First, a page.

Thursday, February 17, 2011

On Finding My Look After 60 Years of Searching

"To grow old and wise, you first must be young and stupid."

Following 40 years of marriage, I lost my husband in the spring of 2009 on the same day my mother died. As the fallout of that emotional nuclear blast continues to settle, the full impact of the result -- an unexpected and unprecedented personal freedom -- is beginning to dawn on me.

My reactions -- enormous grief, shock, despair, worry, regret, faith, hope and at times, even joy -- have given me much to think about. It's all got to come out somewhere, so I figure it might as well be on my blog.

I'm aware that the one glaring attribute lacking from my posts has been humor. I do have a sense of one somewhere, but it's been hard to find in the last couple of years. I was going to say it's been buried, but thought better of using that term. (See? It's in there somewhere. Maybe it's "black humor," but it's funny, no?)

When one of my readers commented on a recent particularly poignant post, "I should know better than to read you at work," it gave me pause. "Jeeze," I thought. "I am going to totally bum out and lose my entire audience if I don't get a grip on this grief thing."

So I vowed to try to find my funny bone again. Truth is, I'm tired of being sad all the time, too -- and that's an understatement, believe me.

Perhaps I've reached the point of Maximum Grief Endurance (MGE). I've noticed on TV shows about treating people with Obsessive Compulsive Disorder (OCD), that therapy includes completely bombarding them with exposure to the very fear that's driving them crazy. The theory is that the human mind simply cannot sustain an extreme level of terror for an infinite period of time. What seems like a cruel treatment actually appears to work.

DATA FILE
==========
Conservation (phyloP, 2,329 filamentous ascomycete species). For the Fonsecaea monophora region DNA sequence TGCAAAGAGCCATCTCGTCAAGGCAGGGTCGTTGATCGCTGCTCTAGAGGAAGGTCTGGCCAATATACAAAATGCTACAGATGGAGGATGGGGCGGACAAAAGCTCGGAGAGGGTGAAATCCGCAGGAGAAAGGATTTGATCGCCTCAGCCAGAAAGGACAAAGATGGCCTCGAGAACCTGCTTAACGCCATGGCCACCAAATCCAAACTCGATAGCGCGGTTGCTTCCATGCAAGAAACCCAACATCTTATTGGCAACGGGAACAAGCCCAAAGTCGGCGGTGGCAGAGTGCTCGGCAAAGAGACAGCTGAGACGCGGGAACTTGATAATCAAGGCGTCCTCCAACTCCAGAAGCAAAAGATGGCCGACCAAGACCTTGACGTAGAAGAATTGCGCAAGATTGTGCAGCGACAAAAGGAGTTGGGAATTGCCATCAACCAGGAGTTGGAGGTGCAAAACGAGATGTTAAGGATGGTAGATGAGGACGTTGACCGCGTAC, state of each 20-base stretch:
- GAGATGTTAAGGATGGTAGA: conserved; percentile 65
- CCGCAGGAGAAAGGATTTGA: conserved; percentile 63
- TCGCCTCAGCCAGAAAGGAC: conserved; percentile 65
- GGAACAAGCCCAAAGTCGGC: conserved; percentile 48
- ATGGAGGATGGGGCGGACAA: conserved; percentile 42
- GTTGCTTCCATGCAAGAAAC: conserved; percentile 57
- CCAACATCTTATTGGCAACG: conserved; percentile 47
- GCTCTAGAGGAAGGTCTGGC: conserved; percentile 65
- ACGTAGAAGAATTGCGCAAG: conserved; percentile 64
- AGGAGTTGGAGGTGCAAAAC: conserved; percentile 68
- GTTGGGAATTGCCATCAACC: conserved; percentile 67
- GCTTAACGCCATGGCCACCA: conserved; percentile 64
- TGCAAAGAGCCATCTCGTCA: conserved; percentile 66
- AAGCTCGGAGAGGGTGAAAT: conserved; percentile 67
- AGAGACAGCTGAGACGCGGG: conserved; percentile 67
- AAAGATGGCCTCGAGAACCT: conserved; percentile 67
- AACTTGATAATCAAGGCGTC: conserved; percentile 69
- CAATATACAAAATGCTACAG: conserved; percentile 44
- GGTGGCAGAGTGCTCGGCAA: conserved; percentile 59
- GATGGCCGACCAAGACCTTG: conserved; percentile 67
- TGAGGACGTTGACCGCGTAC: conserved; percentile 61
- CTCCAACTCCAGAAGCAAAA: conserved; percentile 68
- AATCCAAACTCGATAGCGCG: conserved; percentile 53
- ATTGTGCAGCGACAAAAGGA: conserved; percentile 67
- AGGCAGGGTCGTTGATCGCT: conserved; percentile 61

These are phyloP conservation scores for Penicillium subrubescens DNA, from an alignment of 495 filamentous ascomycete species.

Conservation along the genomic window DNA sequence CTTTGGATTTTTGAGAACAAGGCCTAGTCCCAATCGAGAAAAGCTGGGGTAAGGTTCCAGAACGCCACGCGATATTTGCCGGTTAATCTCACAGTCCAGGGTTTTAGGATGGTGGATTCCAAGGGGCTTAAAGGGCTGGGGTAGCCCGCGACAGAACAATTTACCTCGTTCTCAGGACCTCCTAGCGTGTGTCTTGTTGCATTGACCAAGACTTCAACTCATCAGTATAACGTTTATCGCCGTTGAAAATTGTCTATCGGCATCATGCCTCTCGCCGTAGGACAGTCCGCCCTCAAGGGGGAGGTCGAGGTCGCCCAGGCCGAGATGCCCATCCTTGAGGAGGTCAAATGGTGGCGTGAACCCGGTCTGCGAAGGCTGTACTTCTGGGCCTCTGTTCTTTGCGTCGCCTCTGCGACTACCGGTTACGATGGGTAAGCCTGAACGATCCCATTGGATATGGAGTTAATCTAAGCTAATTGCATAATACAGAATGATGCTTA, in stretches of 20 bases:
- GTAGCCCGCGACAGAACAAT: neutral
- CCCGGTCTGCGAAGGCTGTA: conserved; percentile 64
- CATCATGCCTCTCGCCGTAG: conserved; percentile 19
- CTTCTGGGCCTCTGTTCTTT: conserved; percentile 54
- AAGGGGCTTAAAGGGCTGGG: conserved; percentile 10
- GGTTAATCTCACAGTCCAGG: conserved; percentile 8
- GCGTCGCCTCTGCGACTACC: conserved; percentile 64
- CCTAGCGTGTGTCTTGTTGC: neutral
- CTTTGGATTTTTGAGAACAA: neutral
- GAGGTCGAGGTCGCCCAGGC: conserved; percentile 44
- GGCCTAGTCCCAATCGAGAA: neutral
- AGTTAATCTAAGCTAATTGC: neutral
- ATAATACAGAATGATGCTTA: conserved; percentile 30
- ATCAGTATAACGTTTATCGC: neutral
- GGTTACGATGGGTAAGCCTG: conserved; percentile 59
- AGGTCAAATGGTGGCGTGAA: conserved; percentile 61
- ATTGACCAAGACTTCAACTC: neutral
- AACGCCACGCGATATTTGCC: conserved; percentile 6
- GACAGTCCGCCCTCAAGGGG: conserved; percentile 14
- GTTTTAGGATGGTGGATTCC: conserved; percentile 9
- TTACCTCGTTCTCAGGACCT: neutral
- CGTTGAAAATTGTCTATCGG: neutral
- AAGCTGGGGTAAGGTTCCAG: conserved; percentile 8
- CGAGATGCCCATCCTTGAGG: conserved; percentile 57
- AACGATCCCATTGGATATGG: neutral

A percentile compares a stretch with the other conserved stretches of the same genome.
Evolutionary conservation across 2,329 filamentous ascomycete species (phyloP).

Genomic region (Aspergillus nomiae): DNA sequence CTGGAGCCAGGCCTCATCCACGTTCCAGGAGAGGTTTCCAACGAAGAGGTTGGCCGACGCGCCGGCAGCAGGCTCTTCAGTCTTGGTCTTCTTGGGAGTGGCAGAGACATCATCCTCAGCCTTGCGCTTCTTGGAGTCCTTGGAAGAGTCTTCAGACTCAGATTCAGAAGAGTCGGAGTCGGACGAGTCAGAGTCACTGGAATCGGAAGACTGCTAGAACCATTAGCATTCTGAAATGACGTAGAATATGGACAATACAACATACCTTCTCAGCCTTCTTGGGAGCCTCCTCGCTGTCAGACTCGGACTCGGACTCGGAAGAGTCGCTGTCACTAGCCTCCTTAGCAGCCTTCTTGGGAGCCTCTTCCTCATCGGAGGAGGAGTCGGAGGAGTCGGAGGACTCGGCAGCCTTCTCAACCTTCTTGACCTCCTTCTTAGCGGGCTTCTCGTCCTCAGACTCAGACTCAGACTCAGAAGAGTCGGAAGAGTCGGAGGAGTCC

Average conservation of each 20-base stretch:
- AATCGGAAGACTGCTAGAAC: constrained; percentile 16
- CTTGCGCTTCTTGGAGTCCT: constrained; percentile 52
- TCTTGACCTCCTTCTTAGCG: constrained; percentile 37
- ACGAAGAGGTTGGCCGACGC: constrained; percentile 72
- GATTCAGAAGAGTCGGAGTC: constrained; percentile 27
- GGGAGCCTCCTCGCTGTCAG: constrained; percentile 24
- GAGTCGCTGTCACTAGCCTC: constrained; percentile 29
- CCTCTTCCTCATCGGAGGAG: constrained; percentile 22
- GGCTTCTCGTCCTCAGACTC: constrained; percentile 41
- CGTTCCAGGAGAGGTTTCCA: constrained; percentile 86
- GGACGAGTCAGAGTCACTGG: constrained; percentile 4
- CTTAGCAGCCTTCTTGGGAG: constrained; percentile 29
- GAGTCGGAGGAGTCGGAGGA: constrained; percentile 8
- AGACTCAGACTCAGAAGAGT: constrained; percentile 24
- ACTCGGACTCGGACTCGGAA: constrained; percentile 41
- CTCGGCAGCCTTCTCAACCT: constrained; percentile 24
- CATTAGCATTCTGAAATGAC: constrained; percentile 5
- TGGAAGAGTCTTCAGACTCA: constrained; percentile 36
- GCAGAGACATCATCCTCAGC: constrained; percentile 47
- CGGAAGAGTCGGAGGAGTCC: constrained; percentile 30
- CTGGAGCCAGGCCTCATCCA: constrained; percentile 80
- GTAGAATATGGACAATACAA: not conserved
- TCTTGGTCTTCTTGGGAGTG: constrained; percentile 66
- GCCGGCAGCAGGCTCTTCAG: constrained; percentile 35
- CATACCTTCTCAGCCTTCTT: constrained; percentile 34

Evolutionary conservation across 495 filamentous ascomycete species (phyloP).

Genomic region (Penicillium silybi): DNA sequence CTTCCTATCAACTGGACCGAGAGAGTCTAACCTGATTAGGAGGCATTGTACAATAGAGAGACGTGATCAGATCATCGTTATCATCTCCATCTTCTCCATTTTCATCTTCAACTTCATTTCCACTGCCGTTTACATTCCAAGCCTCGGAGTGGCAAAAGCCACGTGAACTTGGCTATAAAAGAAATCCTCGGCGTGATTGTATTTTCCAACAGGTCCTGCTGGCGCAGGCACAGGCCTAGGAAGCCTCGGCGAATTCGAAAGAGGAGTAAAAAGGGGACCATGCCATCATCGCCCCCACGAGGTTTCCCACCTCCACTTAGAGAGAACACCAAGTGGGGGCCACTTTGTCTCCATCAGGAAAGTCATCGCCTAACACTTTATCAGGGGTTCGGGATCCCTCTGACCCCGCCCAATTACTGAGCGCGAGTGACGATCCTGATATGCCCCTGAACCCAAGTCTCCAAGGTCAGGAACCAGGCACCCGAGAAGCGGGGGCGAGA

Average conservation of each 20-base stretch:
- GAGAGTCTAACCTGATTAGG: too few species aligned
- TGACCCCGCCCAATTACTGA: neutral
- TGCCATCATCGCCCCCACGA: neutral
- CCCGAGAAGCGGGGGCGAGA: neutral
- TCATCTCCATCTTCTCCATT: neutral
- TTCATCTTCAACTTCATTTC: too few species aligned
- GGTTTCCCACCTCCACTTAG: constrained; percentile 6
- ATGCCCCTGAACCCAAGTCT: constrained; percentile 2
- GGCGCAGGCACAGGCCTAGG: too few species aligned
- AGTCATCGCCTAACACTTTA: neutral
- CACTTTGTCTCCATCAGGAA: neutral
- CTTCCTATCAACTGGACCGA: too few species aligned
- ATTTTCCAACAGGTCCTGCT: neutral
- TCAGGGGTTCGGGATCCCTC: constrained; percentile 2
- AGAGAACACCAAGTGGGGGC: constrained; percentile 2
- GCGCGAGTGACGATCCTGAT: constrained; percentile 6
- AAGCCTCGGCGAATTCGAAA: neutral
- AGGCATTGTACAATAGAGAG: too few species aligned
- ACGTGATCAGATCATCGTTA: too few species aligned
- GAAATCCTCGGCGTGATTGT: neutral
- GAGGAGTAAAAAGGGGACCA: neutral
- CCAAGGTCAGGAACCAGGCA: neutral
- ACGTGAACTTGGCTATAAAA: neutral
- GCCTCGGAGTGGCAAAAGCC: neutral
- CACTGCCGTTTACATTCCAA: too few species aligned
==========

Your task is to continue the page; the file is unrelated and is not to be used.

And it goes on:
This always makes me wonder if I rode, let's say, Cedar Point Park's Magnum XL-200 ("the extreme coaster ride by which all others are measured") 200 times, by my 199th trip, I'd just be sitting there expressionlessly, bored. Maybe that's why it's called the XL-200. (In my youth I lived near Cedar Point, and it's a blast, by the way.)

The faithful among my so-called followers will notice this is my first post of 2011. That's because it's not easy for me to come up with an upbeat idea. I doubt if I'll ever be as wildly crazy-funny as Murr Brewster, whose "Murrmurrs" blog is one of my favorites, -- at least not if I continue to maintain sobriety. (However, when one is "under the influence," as they say, one is inclined to think one is funnier than one actually is, isn't one?)

So to start off with, I thought I'd entertain you with the above evidence of my life-long search for "my look." This staggering display of my failure to feel comfortable with my hairstyle rivals Hilary Clinton's obviously similar misgivings about her appearance as First Lady. For years I tried to blame this on my DNA. Here's a picture of my grandma in her youth, which seemed to explain everything about my hair. I only knew her to have fairly straight, gray hair, so I was shocked when I saw this picture. Unfortunately, I never had the chance to ask her how she felt about her unruly locks when she was young. I've been told her hair was a deep auburn color that was very pretty, but I'll bet she had her moments when she wished for "normal," straight hair. I've definitely had mine, especially back when everyone wanted to look like Cher, including me.

Now that I'm not trying to please anyone with my looks anymore, I simply don't do anything with my hair, except keep it very short so I don't have to mess with it. I love getting up in the morning and not even having to look at it. To quote one of my heroes, Joan Rivers, "Age is freedom."

Right on, Joanie.

Maybe next time, we can discuss my weight or my unpopular smoking habit. Or maybe not. Let's just not get too hasty, here, shall we? Oh, and MGE is a made-up diagnosis, but it's pretty real to me.